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Jenks Miller's Spirit Signal

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One could forgive Jenks Miller an unfinished thought or two: As the lead guitarist of elegant alt-country act Mount Moriah and the creative center of bleeding-edge metal project Horseback, Miller ranks among the most productive musicians recording not only in the Triangle but in all of independent music. In just more than five years, between those two bands and under his own name, he's amassed nearly a dozen full-length albums and even more singles, EPs and strange, short-run projects. This year, his release schedule has felt relatively slim, especially compared to 2012's seemingly never-ending stream of new material. Yet he's at least partially responsible for one of 2013's breakout LPs (Mount Moriah's Miracle Temple, their second album and first for Merge), a three-hour box set (Horseback's A Plague of Knowing, which combines his rarities with a new 44-minute monolith) and his second proper solo record, the elliptical, emblematic and mostly instrumental Spirit Signal.

These six tracks play largely like a field journal of Miller's interests and ideas rather than a definite, album-length statement. The opening pair of numbers, for example, find Miller improvising on a slide guitar—as the respective titles note, initially in "a blues style" and then in "a noise style." The first piece finds his fingers working like those of blues chipper Loren Connors, breaking apart bits of melody and letting the notes hang against a drifting, eerie stillness. Its counterpart depends upon the inverse: A piercing drone sits just at the horizon, poised to overwhelm with a hum that feels as bright as the sunrise. But Miller keeps it at bay by breaking its sustain, splicing fractured seconds of silence into its high-pitched hum. Taken together, the tracks offer an exploration of mirror images, a real manifestation of an idea jotted onto some loose leaf.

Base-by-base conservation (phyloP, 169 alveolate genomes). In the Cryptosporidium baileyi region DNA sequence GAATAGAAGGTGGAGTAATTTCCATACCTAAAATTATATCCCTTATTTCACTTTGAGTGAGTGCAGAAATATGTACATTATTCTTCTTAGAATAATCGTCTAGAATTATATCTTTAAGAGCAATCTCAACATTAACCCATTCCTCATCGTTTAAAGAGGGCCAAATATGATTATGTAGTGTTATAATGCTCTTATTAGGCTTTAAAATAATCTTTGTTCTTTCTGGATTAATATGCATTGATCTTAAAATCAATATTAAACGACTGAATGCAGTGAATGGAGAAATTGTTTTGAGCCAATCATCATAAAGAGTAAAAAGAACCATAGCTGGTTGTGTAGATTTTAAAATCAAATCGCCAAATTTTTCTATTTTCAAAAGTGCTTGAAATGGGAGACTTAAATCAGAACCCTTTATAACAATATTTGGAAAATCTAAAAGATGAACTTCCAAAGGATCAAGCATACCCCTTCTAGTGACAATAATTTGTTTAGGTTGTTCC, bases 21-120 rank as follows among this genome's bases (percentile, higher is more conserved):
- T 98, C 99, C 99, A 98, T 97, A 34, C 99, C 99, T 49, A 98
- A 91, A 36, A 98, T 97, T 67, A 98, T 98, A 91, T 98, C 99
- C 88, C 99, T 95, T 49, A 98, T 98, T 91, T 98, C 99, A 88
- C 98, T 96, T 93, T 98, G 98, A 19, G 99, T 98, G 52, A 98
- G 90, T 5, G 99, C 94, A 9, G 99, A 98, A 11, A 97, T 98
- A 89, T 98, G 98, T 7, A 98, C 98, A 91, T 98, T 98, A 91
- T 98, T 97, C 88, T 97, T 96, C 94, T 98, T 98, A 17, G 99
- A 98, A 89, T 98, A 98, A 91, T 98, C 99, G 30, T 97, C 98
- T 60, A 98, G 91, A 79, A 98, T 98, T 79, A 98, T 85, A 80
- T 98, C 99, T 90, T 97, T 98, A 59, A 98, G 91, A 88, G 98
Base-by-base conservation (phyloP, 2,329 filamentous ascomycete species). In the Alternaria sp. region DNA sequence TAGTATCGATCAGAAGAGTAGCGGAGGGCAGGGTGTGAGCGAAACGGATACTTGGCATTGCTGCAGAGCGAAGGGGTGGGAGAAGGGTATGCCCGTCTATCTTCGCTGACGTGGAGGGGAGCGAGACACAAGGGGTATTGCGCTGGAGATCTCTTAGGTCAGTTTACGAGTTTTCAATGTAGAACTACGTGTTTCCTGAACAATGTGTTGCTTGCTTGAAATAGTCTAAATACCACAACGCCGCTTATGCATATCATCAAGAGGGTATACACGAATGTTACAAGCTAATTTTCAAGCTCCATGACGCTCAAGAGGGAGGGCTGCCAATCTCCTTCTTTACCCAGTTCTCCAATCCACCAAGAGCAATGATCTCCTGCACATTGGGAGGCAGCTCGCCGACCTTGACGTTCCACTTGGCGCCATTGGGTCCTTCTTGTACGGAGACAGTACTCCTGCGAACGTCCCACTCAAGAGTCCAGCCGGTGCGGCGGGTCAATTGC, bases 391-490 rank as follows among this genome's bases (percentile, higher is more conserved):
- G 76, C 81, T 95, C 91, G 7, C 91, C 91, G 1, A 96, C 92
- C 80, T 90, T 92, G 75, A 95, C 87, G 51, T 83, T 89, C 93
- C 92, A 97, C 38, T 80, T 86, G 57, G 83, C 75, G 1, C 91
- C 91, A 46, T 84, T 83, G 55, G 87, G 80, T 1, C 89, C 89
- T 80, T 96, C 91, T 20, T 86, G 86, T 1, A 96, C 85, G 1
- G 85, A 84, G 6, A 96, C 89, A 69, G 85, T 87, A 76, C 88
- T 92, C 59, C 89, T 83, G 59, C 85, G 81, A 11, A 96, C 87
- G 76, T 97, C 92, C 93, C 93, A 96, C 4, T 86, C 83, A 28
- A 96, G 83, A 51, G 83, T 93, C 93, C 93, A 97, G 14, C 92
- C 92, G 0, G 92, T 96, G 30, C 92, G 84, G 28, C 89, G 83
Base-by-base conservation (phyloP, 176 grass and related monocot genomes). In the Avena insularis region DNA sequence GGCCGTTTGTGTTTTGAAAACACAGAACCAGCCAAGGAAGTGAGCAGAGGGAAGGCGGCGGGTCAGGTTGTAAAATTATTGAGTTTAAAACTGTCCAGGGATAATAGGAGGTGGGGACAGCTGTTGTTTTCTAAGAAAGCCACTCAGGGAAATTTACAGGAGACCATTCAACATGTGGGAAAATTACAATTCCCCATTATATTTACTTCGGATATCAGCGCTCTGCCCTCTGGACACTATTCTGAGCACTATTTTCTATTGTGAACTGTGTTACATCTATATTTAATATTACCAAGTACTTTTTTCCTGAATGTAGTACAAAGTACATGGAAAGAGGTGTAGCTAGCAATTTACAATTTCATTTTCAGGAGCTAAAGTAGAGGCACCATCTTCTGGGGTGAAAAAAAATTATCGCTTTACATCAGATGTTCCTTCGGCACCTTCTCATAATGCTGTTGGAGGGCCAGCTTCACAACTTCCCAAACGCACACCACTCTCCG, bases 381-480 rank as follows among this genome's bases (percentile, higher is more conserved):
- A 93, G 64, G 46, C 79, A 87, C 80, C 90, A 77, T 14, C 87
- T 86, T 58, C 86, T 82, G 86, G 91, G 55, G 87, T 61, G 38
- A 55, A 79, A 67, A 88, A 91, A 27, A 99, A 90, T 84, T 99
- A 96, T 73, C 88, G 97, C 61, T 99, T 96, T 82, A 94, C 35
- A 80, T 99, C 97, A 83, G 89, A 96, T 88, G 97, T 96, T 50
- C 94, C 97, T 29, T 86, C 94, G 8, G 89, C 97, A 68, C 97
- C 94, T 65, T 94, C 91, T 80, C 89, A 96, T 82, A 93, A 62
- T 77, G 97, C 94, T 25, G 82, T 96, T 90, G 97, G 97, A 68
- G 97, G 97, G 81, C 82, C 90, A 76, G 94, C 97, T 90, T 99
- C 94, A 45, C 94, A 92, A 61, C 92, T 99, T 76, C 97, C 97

Miller subsequently howls into a harmonica against the captured sound of the Haw River's running water, providing an interlude ahead of the next set of guitar numbers. With its flickering theme and dual approximations of Neil Young and Ali Farka Touré, the title tune suggests a late night spent in the midst of a Mount Moriah session. As with that band, Miller's playing is chiseled and restrained, but it's open-ended here, too, the full stops required in a rock act collapsing on themselves until there is only voided space to fill. That mood fits perfectly as a preface for the album's most masterful span, "Through the Fog." Again and again, Miller starts to play a silvery guitar lead and then stunts it, allowing his thin lines to pierce the veil momentarily before washing back into the haze. You could listen to it happen forever.

These pieces feel consistently impressionistic, a quality that Miller is able to sustain on the album's 22-minute closer, "Miró," a coda longer than the rest of the album combined. Through a claustrophobic web of distortion, Miller sings in a barely-there deadpan that fights with a hangman riff for space. In its own chimerical way, the track suggests the work of long-running New Zealand noise firebrands The Dead C looking to cosmic Americana for new inspiration. It's a fitting synthesis of Miller's various outlets, then, a purposefully illusory suggestion of ways forward.

Miller has released one other solo album, a 2008 set of electric guitar improvisations called Approaching the Invisible Mountain. While that disc established Miller's interest in arid and foreboding guitar lines and served as the prelude to Horseback's proper arrival, the next year's The Invisible Mountain, the material felt inchoate and uncertain. It was as if Miller were filching for ways into weirdness; the music sounded like a means to an end, and the material suffered for the self-consciousness.

But Spirit Signal is delightfully less deliberate. It is a panoply of thoughts that serve as stylistic neighbors to what Miller does in his other bands, not a public workshop where he sketches what he eventually hopes to call home. Spirit Signal finds Miller already at home, at ease with his obsessions and his own slow approach toward them.

Label: Northern Spy

This article appeared in print with the headline "Stay restless."

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